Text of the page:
EDIT: Evening went with a great success – speeches followed by the unveiling of the replica flame projector and then a viewing of the Breathing Fire film with French subtitles. A great evening and wonderful to see so many people from all around the western front – Johan Vandewalle from Polygon Wood, Alain Jacques from the Arras archaelogical service, Philippe Gorczynski, owner of D51 Deborah from Cambrai and Isabelle and Pascal from the Carriere Wellington, Arras to name a few. Thanks to all for their support.
Today sees the public launch of our ambitious project at the Glory Hole in the village of La Boisselle at the heart of the Somme battlefields. We have been invited by the landowners to conduct a long-term archaeological and historical study into the site, one of the most unique still extant on the western front.
BBC Breakfast and News 24 are covering the launch with Robert Hall on live feed from the Somme. He will be interviewing members of the La Boisselle Study Group (Peter Barton, Simon Jones and Iain McHenry) as well as one of the landowners who has given us this tremendous opportunity. Owing to other commitments I am not able to be on site today with my colleagues but am enjoying seeing the reaction in the UK.
For all details of the project please see our website: http://www.laboisselleproject.com/
The detailed article on the BBC website can be read here: http://www.bbc.co.uk/news/magazine-13630203
Following on from my blog posts HERE and HERE on the finding, identification and burial of Private Thomas Lawless, 49th Battailon CEF I have just received this update from the Canadian Portrait Academy – more good news to come from this story:
On Friday May 26th the Canadian War Museum announced they will be acquiring for their collection the original forensic facial reconstruction of WWI soldier Pte. Thomas Lawless created by the preeminent Newfoundland & Labrador sculptor and forensic artist Christian Cardell Corbet, FRSA.
Pte. Lawless of Alberta’s 49th Battalion, Canadian Expeditionary Forces, was identified by means of the facial reconstruction and isotopes marking a first in the positive identification of a World War 1 soldier. Pte. Lawless went missing in battle in June 1917 and his remains were not found until 2003 in France. The facial reconstruction was created in a multidisciplinary collaborative effort between The Department of National Defence and the University of Western Ontario.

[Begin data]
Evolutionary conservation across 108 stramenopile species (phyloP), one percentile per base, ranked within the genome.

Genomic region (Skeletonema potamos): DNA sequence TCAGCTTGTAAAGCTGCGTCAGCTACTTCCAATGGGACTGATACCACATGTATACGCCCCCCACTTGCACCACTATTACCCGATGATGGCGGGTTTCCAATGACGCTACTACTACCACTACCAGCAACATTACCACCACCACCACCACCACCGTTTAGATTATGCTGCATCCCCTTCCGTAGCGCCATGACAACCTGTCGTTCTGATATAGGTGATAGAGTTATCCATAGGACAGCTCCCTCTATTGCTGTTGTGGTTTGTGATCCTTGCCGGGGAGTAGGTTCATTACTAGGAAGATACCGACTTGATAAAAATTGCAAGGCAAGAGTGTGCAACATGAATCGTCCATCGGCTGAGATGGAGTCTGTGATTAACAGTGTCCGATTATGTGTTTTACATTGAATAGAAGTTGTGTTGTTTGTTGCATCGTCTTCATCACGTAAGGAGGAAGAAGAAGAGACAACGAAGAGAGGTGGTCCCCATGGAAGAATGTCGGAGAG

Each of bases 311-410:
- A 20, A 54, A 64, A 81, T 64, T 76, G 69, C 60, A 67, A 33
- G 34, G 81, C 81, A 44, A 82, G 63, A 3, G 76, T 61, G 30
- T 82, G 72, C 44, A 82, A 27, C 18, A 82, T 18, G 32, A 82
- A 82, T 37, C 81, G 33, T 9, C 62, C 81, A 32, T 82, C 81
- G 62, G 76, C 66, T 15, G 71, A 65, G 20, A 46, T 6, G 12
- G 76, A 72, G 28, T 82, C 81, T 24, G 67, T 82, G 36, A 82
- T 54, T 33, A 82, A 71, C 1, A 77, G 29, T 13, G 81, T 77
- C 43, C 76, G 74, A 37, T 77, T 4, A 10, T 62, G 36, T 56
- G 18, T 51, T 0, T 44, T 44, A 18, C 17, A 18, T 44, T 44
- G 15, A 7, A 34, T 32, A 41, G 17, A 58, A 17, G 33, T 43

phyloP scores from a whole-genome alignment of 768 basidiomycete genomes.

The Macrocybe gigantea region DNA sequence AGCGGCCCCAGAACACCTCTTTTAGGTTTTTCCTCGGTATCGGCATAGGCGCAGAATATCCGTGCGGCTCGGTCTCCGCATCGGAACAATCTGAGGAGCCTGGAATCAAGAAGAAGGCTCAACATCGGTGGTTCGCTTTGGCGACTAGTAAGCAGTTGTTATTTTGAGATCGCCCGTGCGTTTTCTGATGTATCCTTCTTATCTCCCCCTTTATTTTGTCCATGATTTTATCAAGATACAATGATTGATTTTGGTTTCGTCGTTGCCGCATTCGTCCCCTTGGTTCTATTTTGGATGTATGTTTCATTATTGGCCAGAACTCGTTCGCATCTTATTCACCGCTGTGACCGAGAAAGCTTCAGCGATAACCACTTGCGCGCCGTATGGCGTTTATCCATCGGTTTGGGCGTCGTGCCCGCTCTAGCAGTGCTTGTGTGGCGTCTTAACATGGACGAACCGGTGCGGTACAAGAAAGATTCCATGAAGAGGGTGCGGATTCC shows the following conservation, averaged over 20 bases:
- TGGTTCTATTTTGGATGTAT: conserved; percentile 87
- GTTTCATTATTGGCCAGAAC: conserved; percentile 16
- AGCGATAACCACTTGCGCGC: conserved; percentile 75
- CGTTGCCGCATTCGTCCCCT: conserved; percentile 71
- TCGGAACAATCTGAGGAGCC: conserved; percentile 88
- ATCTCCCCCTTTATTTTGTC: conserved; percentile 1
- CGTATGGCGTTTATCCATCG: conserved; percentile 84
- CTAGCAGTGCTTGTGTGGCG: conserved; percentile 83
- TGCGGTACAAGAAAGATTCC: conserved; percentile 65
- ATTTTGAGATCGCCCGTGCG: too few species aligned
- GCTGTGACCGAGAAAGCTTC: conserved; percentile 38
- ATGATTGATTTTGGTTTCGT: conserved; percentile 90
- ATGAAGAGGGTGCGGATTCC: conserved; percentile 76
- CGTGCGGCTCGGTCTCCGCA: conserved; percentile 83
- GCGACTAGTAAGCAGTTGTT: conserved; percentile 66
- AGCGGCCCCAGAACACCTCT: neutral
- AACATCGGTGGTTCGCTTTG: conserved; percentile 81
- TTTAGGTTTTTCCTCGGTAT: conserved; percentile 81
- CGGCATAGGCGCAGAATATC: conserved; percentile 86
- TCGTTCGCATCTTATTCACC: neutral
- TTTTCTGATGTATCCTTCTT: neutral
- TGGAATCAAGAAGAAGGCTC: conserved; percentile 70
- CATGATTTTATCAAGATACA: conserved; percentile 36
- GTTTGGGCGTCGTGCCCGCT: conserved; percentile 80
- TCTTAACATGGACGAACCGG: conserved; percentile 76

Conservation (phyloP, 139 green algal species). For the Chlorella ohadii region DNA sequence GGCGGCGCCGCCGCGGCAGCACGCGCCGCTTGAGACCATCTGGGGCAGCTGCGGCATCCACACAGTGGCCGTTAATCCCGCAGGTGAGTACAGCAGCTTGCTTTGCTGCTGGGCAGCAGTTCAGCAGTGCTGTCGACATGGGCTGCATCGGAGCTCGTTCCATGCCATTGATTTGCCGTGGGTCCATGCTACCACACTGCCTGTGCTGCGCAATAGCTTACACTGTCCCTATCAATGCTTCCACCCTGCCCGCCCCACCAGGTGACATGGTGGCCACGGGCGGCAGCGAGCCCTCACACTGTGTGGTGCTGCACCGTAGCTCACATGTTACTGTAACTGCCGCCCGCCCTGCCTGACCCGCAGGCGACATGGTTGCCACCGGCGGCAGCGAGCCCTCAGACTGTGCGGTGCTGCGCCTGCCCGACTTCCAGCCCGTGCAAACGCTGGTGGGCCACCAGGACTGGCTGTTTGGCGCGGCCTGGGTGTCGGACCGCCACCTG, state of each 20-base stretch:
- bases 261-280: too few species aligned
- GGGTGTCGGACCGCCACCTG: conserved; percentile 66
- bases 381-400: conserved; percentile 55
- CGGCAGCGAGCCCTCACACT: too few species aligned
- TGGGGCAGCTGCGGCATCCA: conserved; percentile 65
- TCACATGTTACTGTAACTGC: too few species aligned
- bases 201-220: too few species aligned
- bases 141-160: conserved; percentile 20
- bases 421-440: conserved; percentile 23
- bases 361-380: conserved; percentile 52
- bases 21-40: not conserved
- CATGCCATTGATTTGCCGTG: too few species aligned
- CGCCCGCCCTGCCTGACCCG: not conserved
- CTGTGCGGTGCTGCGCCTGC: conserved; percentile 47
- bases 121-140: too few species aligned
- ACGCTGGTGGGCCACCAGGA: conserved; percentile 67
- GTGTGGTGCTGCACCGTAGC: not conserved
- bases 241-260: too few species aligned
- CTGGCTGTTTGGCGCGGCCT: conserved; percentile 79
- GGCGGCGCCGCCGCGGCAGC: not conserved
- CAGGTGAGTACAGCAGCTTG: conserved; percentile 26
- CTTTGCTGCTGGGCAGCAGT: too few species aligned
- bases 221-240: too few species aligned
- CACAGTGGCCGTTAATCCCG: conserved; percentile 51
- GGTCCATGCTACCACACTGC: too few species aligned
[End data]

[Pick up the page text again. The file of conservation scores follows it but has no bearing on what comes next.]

The Canadian War Museum wrote the Canadian Portrait Academy and Mr. Corbet stating: “The collections committee met this morning…and the forensic facial reconstruction bust of Pte. Thomas Lawless has been accepted by the museum…(it) will be the only (forensic facial reconstruction sculpture) one in our collection. It’s quite a unique piece and the committee was very excited about its acquisition.”
Corbet commented: “This acquisition is a true honour to me; to be recognized by a national museum in one’s own country is indeed very special. Corbet further commented: “I hope the portrait of Pte. Lawless will act as an educational visual means where it will help tell the story about Canada’s significant contributions during the Great War and ultimately to the freedom we so enjoy today.” Corbet hopes to deliver the portrait bust in person.
This recent important acquisition was preceded the day before with yet another milestone for Corbet where the National Museum of Ireland wrote to acquire a copy of the forensic facial reconstruction of Pte. Lawless.
Corbet is represented in over 80 museums, art galleries and special collections in 14 countries.
I had been invited to attend the annual service of commemoration for the Battle of Arras at the Wellington Quarry and had written a blog piece about the impending service which had been picked up by the WFA for inclusion on their website. Sadly I was unable to attend due to family commitments but I have been sent images and details of the event by Isabelle Pilarowski of the Wellington Quarry. The service is held at 0630hrs on 9 April each year. The early start is due to the start of battle in 1917 – Zero Hour was 5.30am. It is a gathering of people who want to pay their respects for the men involved in the huge British offensive at Arras in April and May 1917. So often overshadowed by the Battles of the Somme and Passchendaele, Arras stands as one of the three major British offensives of the war.
I have a huge soft spot for the place, as a battlefield and a superb town to visit, and enjoy the quiet surroundings without the hordes of coaches and resulting pilgrims that can often be seen in some of the more popular battlefield stops on the western front.
Isabelle tells me that the service went very well and that it was well attended by officials and visitors alike. Attendees included the Mayor, the Préfet, the Ambassador of New Zealand, representatives from Australia and Canada [denoting their countries role in the Battle – at Bullecourt and Vimy] as well as members from other French and British associations.